Password Reuse & Credential Stuffing

I recently did an interview with @campuscodi of ZDNet that can be read here Disqus & Kickstarter hacker warns against password reuse. There’s a few things that I want to expand on that wasn’t fully covered and give a couple of scenarios. It seems like it’s such an obvious and basic security practice to never reuse passwords. I’m sure most of us have that one password that we use on websites that we don’t really care about. I’m talking about the Netflix password we might share with our friends and family, a food delivery service, or some forum or game that you forgot you signed up for.  These websites and databases get breached daily. If you take a look at HaveIBeenPwned you probably notice that your e-mail address or username is in multiple databases that have been hacked.

reuse

Scenario: You’re an employee at a company that a hacker is targeting.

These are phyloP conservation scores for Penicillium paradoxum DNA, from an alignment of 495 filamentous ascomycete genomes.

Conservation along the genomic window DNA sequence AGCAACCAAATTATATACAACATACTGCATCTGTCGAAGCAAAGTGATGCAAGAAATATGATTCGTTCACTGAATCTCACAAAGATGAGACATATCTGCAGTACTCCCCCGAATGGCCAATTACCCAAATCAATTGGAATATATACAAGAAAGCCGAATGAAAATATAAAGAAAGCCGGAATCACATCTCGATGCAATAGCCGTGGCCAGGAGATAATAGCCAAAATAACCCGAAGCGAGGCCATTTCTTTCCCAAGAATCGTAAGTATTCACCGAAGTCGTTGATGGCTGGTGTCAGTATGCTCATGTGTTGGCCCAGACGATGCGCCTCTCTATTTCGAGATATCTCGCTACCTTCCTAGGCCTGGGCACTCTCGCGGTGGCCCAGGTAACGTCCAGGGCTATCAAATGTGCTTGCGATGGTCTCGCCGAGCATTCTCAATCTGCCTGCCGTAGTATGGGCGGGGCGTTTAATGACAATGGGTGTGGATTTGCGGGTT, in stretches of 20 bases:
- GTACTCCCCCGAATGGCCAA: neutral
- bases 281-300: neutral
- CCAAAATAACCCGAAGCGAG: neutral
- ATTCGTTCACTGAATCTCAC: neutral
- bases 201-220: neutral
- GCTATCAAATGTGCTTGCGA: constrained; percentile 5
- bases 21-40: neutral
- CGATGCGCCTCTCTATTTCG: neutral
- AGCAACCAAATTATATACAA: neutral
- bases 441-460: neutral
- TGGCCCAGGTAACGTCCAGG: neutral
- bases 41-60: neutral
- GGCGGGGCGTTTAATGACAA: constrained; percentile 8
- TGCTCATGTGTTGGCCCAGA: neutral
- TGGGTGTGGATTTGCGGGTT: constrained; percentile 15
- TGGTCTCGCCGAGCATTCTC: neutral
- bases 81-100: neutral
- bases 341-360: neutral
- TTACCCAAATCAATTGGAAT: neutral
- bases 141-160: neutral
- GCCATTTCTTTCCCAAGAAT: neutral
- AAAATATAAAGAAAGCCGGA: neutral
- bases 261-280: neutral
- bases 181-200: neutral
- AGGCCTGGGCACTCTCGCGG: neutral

I want to preface this by saying this is strictly a scenario using breached databases and the reuse of passwords. The first thing a hacker would do is gather as much intel as possible about the employee. We’re only going to use three criteria; name, username, and e-mail address. Once those are collected, it’s as simple as searching those three fields into a website to find every username and email address you’ve ever used along with every known password. From there we would credential stuff any website that could possibly give us more info, a dropbox account, a project management system, a ticket based system, or any account that would have your phone number attached. Without giving a complete blueprint there’s only a couple more steps to successfully infiltrate or breach the employee’s company who the hacker was targeting. This is why it is absolutely pertinent to not reuse passwords and to not use a common pattern with your passwords.

And then there’s 2FA which might seem secure, but you’re still at risk of getting SIM hijacked. While I don’t think there’s much you can do to prevent this from an experienced social engineer, it’s still an extra layer of protection that I would highly recommend.

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